lack of steel priority-when he was ready to
produce America's most vitally needed pro-
duct. Henry Ford's Willow Run plant plans
were cut because of the steel shortage and
much needed future bomber construction was
liven up beeausQ of the steel shortage. In
fact original plans for 190,000 men were cut
to plans for 60,000 men.
p.m., Saturday, Rackham Ballroom,
Lounge and Terrace. Single and
"Letters to Lucene,"-by the
Michigan Repertory Players of the
Department of Speech. Lydia Men-
delssohn Theatre. Last performance
this evening at 8:30.
Candidates for the Teacher's Cer-
tificate. for August or September,
1942 are requested to call at the
office of the School of Education be-
fore August 10 to take the Teacher
Oath which is a requiremernt for
Elsewhere all over the country, less-publicized
but almost equally important war factories are
being forced to cut or halt production. All this
because of a steel shortage.
Where did this sudderi and amazingly com-
plete lack of the precious metal come from;?
From what unexpected sources did it spring?
Unexpected it must have been, for certainly the
WPB did not indicate that any serious ethreat
was upon us, in fact did not even predicate its
actions upon such a theory.
WE IN NORMAL TIMES can produce about
91,000,000 tons of steel in a year. Because
of scrap shortage we can produce but about.
85,000,000 tons this year. That's still a lot of
steel and plenty for all peacetime needs. But
in time of war steel is like oil-something with-
out which modern armies are helpless, and so
although nothing has been publicly said about
it, many government officials realized that we
needed an expanded capacity as far back as
But we didn't get it, for the steel industry said
it could take care of all needs and then some,
and Roosevelt, grinning with satisfaction over
the statement, believed it.
Thus while needs have shot far beyond the
rosiest steel production hopes, we have not
had enough capacity to take care of it. But
that is only our first mistake; there have been
others which unnecessarily decimated our al-
ready too small supply.
Principal reason for all this peculiarly un-
publicized waste was a lack of adequate control
in the War Production Board set-up. Not until
July 1 was there an actual mechanism for ac-
counting for what happens to American steel.
Not until then was WPB certain of how steel
was being used and where-and by that time
it was too late.
Thus because of this complete lack of control,
manufacturers with large stockpiles-but with-
cut permission 'to do anything with them-sold
them on the black market, bootlegged them to
the highest bidder.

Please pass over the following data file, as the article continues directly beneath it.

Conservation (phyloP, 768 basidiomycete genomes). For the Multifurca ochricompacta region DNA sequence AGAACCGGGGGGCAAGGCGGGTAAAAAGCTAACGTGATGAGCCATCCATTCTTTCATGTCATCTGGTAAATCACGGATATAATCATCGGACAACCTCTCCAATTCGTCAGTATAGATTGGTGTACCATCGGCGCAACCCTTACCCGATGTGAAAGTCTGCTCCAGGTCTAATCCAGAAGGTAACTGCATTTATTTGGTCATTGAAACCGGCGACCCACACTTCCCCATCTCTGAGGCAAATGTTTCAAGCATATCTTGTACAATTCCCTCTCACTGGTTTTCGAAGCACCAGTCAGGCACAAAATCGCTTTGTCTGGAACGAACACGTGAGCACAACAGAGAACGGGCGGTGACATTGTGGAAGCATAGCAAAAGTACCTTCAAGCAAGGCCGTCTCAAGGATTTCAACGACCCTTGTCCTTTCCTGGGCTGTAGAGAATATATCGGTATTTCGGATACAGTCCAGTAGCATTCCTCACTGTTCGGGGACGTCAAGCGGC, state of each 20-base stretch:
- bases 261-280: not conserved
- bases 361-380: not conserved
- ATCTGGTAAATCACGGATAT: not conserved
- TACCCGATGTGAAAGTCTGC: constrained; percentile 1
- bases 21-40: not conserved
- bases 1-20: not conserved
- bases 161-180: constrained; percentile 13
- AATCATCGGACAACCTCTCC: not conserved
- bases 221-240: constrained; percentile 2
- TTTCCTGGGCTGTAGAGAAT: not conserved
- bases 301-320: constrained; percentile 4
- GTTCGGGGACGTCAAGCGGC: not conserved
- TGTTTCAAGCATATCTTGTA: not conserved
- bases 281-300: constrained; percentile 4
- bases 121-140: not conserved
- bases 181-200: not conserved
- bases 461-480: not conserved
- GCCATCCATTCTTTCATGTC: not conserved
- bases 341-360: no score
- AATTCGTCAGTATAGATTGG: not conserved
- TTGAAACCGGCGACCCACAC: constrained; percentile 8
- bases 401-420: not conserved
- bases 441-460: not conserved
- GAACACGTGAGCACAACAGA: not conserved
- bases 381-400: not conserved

BUT NOW stockpiles amount to about 17,000,-
000 tons while peacetime inventories never
found more than 4,000,000 tons on hand.
Other misuse has been charged to the Army
and the Navy who according to Walter R.
Reuther have practically thrown away 2,500,000
Examination Schedule for
Week Courses in Education:
Time of Regular
Fri., 4_6 p.m.
Sat., 7-9 a.m.
Sat., 1-3 p.m.
Sat., 9:J1 a.m.
Sat., 11-1 p.m.
Fri., 2-4 p.m.
Sat., a3-5 p.m.
Is Sugar Rationing
ATIONING OF SUGAR speaks of the
government's evident belief that the
public has little interest in winning this war. The
rationing program is an efficient set-up, and is
working well. But what does such a program
The OPA says that rationing means "share
and share alike." War time usually makes the
public ready to sacrifice life, property and time
for the common good. They are ready then to
voluntarily "share and share alike."
The government has said to its people, "Chil-
dren, you can have only this much." And react-
ing in a child-like fashion they retaliated by
worshiping every granule of the white stuff. In
the last war sugar rationing was accomplished
-by the individual. Have the people changed so
radically that they can no longer be careful of
this precious commocdity?
NOW CONSCIOUS that they"'are entitled to a
certain amount of sugar the public greedily
consumes it. Customers who never touched sugar
before demand their quota for every cup of
tea. One hotel manager found that the return
of the sugar bowl (rapidly becoming extinct)
saved more than the question, "Sugar in your
Consider the cost of doleing out this commod-
ity. Dozens of men put in 15 and 16 hours a day
for weeks on end before War Ration Book One
was ready for distribution. All the school super-
intendents in the country had to be instructed
in the registration program.
ND REMEMBER the days of registration last
May. 1,250,000 public school teachers spent
three days registering the civilian population.
Tons of paper have gone into the necessary
Mail is being held for Mr. Carmen
Baggerly in the Museums.